What I've Been Reading | October 2023
John Stuart Mill, Parenting, and the Sexual Revolution
📖 Autobiography by John Stuart Mill
I love the beginning of this book. Mill read ancient Greek at 3, Latin at 8, much of Greco-Roman literature by 10, and helped his father proof A History of India when he was 12.
He also began reading Plato at 12:
It was at this period that I read, for the first time, some of the most important dialogues of Plato, in particular the Gorgias, the Protagoras, and the Republic. There is no author to whom my father thought himself more indebted for his own mental culture, than Plato, or whom he more frequently recommended to young students. I can bear similar testimony in regard to myself. The Socratic method, of which the Platonic dialogues are the chief example, is unsurpassed as a discipline for correcting the errors, and clearing up the confusions incident to the intellectus sibi permissus, the understanding which has made up all its bundles of associations under the guidance of popular phraseology.
intellectus sibi permissus = the mind left to itself
The book defends an ambitious and serious education program, with Mill’s life as proof of its success. Much is possible when geniuses are treated as adults. Slow is fake. There is no speed limit.
It’s also a picture of a good life. Liberalism is often taken to be a thin philosophy – a purely political thing that doesn’t have any account of what it is to live well. Just stay out of everyone’s way. Mill’s harm principle lends itself to that reading. I don’t think that’s right. Though liberalism may be broad, that appearance overrates how permissive liberalism is and underrates how permissive other philosophies of life are.
Christianity has a clear definition of what it is to live a good life. But ideas like “finding your calling” or vocation are compatible with millions of different kinds of lives, each deeply varied.
Mill himself portrays just how important it is for the liberal to constantly be educating themselves. Education, of some variety, is essential to living well. If you’re not learning, you’re wasting away and living an illiberal life.
I was provoked to re-read this after seeing Harry Oliver was hosting a reading club on it. He also wrote a nice piece on Harriet Taylor, we have a brief exchange in the comments:
📖 John Stuart Mill: A Very Short Introduction by Gregory Claeys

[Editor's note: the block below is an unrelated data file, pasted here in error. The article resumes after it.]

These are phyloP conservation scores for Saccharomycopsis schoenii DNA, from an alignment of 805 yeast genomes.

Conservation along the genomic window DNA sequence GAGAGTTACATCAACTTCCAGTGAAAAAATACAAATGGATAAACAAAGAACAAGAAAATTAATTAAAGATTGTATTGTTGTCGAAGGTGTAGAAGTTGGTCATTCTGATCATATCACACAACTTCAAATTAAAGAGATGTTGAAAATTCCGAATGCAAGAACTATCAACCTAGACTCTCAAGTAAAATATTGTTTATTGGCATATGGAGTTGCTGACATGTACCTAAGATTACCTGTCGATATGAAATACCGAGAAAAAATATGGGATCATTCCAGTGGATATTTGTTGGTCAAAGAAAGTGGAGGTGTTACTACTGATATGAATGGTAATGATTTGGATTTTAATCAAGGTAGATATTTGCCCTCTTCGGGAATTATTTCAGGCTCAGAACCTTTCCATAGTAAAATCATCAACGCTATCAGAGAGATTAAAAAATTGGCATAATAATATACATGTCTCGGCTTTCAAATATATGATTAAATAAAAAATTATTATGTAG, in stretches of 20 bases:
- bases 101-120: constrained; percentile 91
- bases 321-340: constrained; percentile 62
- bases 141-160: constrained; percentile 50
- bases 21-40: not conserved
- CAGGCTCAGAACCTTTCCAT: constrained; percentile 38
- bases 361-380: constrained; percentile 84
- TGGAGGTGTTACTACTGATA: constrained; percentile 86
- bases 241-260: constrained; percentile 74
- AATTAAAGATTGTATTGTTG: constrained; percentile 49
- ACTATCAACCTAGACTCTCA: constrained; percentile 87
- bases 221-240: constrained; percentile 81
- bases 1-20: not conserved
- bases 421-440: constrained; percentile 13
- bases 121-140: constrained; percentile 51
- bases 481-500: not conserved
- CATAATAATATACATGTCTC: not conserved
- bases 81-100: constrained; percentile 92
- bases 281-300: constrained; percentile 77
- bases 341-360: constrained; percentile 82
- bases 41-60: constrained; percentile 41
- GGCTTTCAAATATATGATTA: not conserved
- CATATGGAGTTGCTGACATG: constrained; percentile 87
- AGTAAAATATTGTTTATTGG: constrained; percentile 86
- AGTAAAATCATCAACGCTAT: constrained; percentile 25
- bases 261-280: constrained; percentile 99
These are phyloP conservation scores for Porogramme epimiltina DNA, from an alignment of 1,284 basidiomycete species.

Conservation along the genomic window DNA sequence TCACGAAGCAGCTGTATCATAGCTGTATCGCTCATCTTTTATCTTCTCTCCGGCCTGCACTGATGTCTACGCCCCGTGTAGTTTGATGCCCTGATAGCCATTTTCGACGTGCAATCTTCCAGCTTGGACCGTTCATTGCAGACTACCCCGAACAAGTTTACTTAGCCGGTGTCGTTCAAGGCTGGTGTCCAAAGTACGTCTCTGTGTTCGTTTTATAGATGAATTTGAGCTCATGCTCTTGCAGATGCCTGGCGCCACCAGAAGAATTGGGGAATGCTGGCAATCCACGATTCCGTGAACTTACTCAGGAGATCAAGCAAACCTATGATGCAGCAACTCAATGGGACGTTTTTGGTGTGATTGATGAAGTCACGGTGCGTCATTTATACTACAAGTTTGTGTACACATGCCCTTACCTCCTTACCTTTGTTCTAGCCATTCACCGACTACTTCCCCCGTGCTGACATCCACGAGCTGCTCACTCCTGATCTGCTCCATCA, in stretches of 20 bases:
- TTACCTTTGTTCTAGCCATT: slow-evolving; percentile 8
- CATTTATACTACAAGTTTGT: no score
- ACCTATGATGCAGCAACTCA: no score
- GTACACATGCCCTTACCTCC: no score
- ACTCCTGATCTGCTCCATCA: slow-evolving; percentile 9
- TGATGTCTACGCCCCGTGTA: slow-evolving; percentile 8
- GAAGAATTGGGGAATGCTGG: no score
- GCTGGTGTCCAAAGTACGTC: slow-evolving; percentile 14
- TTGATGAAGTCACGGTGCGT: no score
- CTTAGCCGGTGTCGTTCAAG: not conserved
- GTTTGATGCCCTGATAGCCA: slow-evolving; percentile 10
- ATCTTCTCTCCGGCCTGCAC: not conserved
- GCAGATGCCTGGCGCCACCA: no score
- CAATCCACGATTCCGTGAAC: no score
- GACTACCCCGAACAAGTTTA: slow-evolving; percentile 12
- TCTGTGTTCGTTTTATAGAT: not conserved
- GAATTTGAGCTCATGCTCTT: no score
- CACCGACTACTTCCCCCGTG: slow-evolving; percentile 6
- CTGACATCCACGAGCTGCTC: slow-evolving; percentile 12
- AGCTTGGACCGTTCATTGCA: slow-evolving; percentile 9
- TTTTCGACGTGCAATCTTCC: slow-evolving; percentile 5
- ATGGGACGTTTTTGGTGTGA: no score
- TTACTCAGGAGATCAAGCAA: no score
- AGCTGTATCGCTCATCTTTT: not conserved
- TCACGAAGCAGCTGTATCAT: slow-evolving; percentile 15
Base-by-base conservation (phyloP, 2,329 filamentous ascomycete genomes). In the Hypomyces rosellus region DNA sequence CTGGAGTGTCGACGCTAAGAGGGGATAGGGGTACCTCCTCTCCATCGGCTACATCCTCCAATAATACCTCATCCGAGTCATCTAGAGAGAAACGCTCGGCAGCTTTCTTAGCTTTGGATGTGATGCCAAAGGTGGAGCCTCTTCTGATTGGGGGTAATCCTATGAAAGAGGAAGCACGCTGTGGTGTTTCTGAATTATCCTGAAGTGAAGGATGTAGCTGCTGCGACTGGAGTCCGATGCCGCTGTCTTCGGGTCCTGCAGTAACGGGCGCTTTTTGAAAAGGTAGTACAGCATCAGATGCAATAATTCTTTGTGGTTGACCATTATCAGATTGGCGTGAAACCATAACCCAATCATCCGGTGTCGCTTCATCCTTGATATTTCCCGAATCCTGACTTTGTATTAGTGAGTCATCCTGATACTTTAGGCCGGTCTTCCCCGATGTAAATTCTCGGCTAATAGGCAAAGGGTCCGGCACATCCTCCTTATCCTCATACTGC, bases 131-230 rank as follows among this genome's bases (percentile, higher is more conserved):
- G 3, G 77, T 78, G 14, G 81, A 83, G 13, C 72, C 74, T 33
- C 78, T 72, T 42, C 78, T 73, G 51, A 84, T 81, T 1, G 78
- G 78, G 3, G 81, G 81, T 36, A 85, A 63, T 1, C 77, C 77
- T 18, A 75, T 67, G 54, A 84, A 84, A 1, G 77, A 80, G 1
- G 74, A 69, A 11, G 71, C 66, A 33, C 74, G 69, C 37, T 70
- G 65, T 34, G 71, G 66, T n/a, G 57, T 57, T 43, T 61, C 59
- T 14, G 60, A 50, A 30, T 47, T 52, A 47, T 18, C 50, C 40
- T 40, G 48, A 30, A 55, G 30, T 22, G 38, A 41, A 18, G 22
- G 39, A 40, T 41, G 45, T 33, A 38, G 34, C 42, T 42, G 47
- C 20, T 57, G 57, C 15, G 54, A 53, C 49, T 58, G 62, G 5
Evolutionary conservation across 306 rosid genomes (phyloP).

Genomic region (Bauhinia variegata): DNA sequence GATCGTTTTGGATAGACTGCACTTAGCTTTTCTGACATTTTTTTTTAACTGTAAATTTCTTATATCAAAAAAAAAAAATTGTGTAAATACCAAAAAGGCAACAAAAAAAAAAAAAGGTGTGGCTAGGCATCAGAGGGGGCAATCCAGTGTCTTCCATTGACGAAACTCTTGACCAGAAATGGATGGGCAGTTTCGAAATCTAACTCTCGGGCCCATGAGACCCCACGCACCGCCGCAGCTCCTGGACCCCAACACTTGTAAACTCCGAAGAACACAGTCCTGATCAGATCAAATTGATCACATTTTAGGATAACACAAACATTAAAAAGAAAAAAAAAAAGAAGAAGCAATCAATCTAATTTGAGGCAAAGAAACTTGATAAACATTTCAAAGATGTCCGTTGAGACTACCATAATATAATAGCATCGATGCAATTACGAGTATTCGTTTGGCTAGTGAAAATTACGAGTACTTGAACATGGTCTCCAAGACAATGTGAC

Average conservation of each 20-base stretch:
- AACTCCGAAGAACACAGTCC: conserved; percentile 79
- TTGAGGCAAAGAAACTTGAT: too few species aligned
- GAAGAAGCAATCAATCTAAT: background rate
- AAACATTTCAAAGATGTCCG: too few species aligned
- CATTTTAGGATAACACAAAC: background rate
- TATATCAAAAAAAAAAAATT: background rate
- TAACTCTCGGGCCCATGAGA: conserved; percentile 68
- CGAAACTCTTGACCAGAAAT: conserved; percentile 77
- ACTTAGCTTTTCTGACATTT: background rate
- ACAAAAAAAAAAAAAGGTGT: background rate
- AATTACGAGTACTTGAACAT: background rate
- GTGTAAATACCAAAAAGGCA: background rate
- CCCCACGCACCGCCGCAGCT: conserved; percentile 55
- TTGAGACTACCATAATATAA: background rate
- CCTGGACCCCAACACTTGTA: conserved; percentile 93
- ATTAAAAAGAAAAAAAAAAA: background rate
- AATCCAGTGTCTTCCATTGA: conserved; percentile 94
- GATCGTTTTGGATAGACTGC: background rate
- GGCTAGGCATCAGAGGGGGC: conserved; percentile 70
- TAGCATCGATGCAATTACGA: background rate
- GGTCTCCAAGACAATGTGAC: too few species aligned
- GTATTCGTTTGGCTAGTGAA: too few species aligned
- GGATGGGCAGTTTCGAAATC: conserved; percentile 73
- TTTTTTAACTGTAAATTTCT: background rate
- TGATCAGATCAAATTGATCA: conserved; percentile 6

Largely reasonable. It corrects misreadings and properly situates John Stuart Mill’s key themes in his life. Useful to skim through while reading Mill.
📖 No Bad Kids: Toddler Discipline Without Shame by Janet Julian
A helpful book on parenting. If I were to summarize it quickly, it’s all about raising young children without moralizing stories. There are two kinds of stories we’re tempted to tell: one’s about the moral value of a kid's behavior and others that subtly erases a parent's agency.
Think about and communicate with kids directly. Save the verbal ethical lessons for later. This means favor saying “I won’t like you hit” instead of the less direct “We won’t hit here” – and then don't let them hit.
Define boundaries in a firm and friendly way. When children act out, try to understand how their behavior is rooted in a need. Acknowledge who they are and how they feel.
Of course, this book is also a useful frame for managing yourself and other adults.
📖 Natural Right and History by Leo Strauss
Several people I hold in high regard do the same for Leo Strauss. But, to be frank, I’ve had a difficult time getting much insight out of his work. This work has interesting notes on Cicero, especially his relation to Stoicism.
I will likely turn back to him down the line. He’s spent a significant amount of time thinking about classic texts. He’s a sensitive reader. But this specific set of lectures, I may not return to.
📖 The Case Against the Sexual Revolution by Louise Perry
Directionally correct. Very well written. Has serious shortcomings. The substance of the book can be inferred from the table of contents:
Sex must be taken seriously
Men and women are different
Not all desires are good
Loveless sex is not empowering
Consent is not enough
Violence is not love
People are not products
Marriage is good
Nearly all of these are correct and prudent. If you’re looking for a secular account of traditional sexual morality and life strategies this book is a fine place to start.